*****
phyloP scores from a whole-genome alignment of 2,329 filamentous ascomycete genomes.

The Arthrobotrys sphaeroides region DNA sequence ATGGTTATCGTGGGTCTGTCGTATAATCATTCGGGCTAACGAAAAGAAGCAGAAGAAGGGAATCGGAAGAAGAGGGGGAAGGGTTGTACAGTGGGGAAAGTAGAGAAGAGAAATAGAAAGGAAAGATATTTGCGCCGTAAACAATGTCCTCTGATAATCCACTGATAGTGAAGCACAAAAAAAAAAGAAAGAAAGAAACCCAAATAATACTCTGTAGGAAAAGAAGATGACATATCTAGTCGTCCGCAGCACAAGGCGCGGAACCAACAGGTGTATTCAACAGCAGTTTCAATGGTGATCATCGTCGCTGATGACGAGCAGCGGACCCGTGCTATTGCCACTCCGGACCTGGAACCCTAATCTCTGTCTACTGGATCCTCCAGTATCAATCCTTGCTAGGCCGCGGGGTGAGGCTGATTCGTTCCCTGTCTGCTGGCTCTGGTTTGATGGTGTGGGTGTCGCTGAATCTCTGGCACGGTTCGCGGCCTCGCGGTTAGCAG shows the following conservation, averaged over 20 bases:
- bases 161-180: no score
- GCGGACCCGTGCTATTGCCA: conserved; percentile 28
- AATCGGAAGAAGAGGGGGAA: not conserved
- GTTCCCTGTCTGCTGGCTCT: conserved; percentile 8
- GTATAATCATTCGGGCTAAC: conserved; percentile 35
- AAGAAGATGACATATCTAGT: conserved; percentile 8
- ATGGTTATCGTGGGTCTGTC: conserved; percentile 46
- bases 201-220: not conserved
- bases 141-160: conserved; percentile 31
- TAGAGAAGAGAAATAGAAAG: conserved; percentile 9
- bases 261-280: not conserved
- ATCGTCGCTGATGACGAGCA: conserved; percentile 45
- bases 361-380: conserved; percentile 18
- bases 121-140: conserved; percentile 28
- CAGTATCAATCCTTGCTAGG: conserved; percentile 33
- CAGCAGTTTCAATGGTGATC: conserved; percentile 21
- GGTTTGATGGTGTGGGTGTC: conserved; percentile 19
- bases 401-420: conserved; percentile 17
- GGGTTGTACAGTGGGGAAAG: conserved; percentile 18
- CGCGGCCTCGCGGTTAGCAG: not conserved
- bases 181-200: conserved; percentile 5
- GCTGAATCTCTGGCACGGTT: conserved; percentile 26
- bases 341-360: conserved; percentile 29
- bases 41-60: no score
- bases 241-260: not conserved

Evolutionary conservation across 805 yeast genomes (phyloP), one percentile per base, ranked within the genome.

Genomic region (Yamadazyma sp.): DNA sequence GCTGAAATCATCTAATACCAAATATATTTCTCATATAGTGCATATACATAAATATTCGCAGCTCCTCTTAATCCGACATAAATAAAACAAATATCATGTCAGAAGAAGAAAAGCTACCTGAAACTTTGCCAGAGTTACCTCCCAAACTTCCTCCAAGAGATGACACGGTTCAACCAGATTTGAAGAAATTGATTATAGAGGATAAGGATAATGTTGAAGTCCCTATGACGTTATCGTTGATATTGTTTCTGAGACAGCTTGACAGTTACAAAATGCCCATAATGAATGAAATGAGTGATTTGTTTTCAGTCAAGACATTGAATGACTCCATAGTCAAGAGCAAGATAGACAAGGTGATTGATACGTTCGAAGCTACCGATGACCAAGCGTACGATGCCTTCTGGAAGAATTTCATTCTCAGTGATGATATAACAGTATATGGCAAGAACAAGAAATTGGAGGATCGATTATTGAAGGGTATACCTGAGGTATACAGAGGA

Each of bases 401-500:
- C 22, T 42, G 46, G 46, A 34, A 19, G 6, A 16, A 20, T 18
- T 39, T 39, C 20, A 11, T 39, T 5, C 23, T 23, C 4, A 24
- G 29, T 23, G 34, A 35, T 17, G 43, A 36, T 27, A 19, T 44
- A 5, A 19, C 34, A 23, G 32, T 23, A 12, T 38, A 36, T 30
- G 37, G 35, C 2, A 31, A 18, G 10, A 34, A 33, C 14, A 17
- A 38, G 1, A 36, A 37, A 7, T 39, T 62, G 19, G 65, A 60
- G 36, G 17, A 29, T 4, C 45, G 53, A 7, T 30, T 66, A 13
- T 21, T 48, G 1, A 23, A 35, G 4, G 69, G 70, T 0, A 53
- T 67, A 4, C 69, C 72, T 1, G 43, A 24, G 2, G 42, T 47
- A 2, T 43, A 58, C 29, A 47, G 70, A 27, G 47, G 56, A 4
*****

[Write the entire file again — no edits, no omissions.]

phyloP scores from a whole-genome alignment of 2,329 filamentous ascomycete genomes.

The Arthrobotrys sphaeroides region DNA sequence ATGGTTATCGTGGGTCTGTCGTATAATCATTCGGGCTAACGAAAAGAAGCAGAAGAAGGGAATCGGAAGAAGAGGGGGAAGGGTTGTACAGTGGGGAAAGTAGAGAAGAGAAATAGAAAGGAAAGATATTTGCGCCGTAAACAATGTCCTCTGATAATCCACTGATAGTGAAGCACAAAAAAAAAAGAAAGAAAGAAACCCAAATAATACTCTGTAGGAAAAGAAGATGACATATCTAGTCGTCCGCAGCACAAGGCGCGGAACCAACAGGTGTATTCAACAGCAGTTTCAATGGTGATCATCGTCGCTGATGACGAGCAGCGGACCCGTGCTATTGCCACTCCGGACCTGGAACCCTAATCTCTGTCTACTGGATCCTCCAGTATCAATCCTTGCTAGGCCGCGGGGTGAGGCTGATTCGTTCCCTGTCTGCTGGCTCTGGTTTGATGGTGTGGGTGTCGCTGAATCTCTGGCACGGTTCGCGGCCTCGCGGTTAGCAG shows the following conservation, averaged over 20 bases:
- bases 161-180: no score
- GCGGACCCGTGCTATTGCCA: conserved; percentile 28
- AATCGGAAGAAGAGGGGGAA: not conserved
- GTTCCCTGTCTGCTGGCTCT: conserved; percentile 8
- GTATAATCATTCGGGCTAAC: conserved; percentile 35
- AAGAAGATGACATATCTAGT: conserved; percentile 8
- ATGGTTATCGTGGGTCTGTC: conserved; percentile 46
- bases 201-220: not conserved
- bases 141-160: conserved; percentile 31
- TAGAGAAGAGAAATAGAAAG: conserved; percentile 9
- bases 261-280: not conserved
- ATCGTCGCTGATGACGAGCA: conserved; percentile 45
- bases 361-380: conserved; percentile 18
- bases 121-140: conserved; percentile 28
- CAGTATCAATCCTTGCTAGG: conserved; percentile 33
- CAGCAGTTTCAATGGTGATC: conserved; percentile 21
- GGTTTGATGGTGTGGGTGTC: conserved; percentile 19
- bases 401-420: conserved; percentile 17
- GGGTTGTACAGTGGGGAAAG: conserved; percentile 18
- CGCGGCCTCGCGGTTAGCAG: not conserved
- bases 181-200: conserved; percentile 5
- GCTGAATCTCTGGCACGGTT: conserved; percentile 26
- bases 341-360: conserved; percentile 29
- bases 41-60: no score
- bases 241-260: not conserved

Evolutionary conservation across 805 yeast genomes (phyloP), one percentile per base, ranked within the genome.

Genomic region (Yamadazyma sp.): DNA sequence GCTGAAATCATCTAATACCAAATATATTTCTCATATAGTGCATATACATAAATATTCGCAGCTCCTCTTAATCCGACATAAATAAAACAAATATCATGTCAGAAGAAGAAAAGCTACCTGAAACTTTGCCAGAGTTACCTCCCAAACTTCCTCCAAGAGATGACACGGTTCAACCAGATTTGAAGAAATTGATTATAGAGGATAAGGATAATGTTGAAGTCCCTATGACGTTATCGTTGATATTGTTTCTGAGACAGCTTGACAGTTACAAAATGCCCATAATGAATGAAATGAGTGATTTGTTTTCAGTCAAGACATTGAATGACTCCATAGTCAAGAGCAAGATAGACAAGGTGATTGATACGTTCGAAGCTACCGATGACCAAGCGTACGATGCCTTCTGGAAGAATTTCATTCTCAGTGATGATATAACAGTATATGGCAAGAACAAGAAATTGGAGGATCGATTATTGAAGGGTATACCTGAGGTATACAGAGGA

Each of bases 401-500:
- C 22, T 42, G 46, G 46, A 34, A 19, G 6, A 16, A 20, T 18
- T 39, T 39, C 20, A 11, T 39, T 5, C 23, T 23, C 4, A 24
- G 29, T 23, G 34, A 35, T 17, G 43, A 36, T 27, A 19, T 44
- A 5, A 19, C 34, A 23, G 32, T 23, A 12, T 38, A 36, T 30
- G 37, G 35, C 2, A 31, A 18, G 10, A 34, A 33, C 14, A 17
- A 38, G 1, A 36, A 37, A 7, T 39, T 62, G 19, G 65, A 60
- G 36, G 17, A 29, T 4, C 45, G 53, A 7, T 30, T 66, A 13
- T 21, T 48, G 1, A 23, A 35, G 4, G 69, G 70, T 0, A 53
- T 67, A 4, C 69, C 72, T 1, G 43, A 24, G 2, G 42, T 47
- A 2, T 43, A 58, C 29, A 47, G 70, A 27, G 47, G 56, A 4